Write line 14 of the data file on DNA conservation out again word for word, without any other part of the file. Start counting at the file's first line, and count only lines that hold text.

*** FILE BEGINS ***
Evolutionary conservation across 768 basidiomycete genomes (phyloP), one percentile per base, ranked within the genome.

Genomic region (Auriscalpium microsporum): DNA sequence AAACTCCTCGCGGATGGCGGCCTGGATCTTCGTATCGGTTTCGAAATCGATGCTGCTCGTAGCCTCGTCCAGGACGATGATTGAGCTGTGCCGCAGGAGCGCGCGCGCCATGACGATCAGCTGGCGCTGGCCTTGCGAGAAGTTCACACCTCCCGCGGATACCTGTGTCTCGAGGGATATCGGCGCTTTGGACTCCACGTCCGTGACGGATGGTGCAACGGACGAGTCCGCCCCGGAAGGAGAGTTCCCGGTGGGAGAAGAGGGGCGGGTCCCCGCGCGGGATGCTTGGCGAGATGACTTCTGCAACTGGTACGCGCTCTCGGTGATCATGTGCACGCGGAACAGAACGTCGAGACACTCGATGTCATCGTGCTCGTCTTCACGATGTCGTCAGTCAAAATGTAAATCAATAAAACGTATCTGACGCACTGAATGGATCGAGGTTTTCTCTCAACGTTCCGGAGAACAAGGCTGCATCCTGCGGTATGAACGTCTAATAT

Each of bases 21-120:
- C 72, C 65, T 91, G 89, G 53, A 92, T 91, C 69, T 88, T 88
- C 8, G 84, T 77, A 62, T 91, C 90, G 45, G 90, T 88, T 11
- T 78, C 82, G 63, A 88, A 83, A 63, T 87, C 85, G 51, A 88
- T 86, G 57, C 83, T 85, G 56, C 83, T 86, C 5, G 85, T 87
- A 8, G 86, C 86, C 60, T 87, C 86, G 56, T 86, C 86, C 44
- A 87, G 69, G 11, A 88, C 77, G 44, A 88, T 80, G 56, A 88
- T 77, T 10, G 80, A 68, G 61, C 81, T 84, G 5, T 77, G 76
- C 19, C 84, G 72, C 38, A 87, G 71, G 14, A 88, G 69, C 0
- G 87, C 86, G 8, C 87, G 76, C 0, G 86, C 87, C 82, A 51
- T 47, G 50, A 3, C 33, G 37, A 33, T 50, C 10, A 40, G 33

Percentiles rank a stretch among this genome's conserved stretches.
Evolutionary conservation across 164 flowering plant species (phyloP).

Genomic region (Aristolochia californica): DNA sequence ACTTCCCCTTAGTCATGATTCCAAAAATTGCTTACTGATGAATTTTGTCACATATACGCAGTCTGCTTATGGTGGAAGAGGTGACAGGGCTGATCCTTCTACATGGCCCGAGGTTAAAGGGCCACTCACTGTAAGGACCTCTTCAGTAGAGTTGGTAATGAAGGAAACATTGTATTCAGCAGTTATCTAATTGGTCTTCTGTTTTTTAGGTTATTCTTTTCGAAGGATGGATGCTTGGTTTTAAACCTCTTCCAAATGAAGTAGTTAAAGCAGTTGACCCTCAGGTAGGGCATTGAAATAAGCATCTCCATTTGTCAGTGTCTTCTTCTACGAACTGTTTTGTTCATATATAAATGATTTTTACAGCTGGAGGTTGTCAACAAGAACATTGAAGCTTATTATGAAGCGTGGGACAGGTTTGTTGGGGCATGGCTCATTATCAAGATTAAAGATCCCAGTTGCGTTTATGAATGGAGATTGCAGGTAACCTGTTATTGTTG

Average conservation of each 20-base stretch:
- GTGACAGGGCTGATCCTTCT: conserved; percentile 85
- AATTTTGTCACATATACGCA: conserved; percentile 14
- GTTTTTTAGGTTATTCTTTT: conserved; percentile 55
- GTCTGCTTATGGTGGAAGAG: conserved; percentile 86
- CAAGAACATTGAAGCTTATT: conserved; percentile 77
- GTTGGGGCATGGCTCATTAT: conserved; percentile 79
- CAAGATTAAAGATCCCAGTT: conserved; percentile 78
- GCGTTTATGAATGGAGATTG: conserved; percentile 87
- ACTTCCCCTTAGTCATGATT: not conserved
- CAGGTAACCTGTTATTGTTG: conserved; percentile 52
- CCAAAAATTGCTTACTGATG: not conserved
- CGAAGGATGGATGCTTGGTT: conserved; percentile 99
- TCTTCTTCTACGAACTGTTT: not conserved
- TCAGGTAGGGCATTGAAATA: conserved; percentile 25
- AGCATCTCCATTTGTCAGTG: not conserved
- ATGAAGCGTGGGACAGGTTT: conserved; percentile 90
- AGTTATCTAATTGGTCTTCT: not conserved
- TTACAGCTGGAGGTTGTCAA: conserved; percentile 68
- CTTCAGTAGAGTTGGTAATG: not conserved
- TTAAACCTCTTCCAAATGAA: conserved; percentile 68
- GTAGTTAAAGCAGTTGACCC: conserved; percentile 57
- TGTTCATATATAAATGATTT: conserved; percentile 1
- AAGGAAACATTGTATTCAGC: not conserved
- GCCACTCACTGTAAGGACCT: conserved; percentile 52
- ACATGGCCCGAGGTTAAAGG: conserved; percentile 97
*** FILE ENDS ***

Percentiles rank a stretch among this genome's conserved stretches.